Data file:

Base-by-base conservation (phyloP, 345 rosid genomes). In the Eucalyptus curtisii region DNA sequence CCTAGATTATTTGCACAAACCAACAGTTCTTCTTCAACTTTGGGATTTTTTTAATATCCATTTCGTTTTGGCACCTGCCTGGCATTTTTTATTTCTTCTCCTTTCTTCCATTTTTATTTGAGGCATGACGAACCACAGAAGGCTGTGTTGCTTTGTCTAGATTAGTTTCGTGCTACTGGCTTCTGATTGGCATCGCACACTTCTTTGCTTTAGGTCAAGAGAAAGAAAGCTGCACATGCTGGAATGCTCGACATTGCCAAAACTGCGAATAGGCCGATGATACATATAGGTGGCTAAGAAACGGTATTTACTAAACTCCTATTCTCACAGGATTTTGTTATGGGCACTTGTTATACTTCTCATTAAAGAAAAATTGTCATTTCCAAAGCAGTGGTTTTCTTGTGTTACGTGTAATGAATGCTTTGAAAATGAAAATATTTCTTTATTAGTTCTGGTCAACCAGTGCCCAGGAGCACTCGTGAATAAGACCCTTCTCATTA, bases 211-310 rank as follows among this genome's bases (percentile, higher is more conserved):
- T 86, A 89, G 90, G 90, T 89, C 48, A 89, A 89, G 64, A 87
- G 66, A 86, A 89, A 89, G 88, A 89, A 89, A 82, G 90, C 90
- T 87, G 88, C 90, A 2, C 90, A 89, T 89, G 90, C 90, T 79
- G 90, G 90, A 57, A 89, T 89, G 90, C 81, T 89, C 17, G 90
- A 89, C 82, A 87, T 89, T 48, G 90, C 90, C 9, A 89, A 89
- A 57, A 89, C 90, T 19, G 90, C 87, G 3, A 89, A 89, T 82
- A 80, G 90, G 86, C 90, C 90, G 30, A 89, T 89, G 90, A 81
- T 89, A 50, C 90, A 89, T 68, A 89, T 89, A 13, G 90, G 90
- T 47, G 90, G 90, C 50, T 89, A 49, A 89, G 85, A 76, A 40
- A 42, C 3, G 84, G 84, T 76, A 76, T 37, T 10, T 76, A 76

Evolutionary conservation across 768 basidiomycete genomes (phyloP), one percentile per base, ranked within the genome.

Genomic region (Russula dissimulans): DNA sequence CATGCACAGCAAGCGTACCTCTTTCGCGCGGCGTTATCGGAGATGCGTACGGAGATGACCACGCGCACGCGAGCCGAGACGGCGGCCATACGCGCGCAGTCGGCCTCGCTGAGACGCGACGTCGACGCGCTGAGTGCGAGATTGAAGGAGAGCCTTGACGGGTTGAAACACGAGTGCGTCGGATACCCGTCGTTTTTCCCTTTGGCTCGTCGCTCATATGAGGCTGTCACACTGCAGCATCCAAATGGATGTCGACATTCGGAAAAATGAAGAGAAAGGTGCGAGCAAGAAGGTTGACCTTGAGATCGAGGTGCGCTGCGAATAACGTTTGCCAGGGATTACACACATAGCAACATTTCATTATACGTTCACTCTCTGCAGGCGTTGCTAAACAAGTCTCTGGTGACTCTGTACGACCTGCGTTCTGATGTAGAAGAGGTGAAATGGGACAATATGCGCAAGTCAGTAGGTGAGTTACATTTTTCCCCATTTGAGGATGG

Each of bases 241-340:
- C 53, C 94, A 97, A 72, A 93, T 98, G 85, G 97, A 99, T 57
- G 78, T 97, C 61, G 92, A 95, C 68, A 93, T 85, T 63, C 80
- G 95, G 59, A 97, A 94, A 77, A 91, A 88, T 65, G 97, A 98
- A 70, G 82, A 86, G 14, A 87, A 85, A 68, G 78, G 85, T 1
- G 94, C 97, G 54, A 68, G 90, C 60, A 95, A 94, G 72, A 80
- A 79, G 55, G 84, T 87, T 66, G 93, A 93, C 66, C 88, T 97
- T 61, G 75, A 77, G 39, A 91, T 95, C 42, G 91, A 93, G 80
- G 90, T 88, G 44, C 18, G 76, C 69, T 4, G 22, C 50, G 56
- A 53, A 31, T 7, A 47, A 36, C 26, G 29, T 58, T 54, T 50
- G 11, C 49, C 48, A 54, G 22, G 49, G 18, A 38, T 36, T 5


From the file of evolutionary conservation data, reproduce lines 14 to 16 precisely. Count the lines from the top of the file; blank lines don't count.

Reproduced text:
Each of bases 241-340:
- C 53, C 94, A 97, A 72, A 93, T 98, G 85, G 97, A 99, T 57
- G 78, T 97, C 61, G 92, A 95, C 68, A 93, T 85, T 63, C 80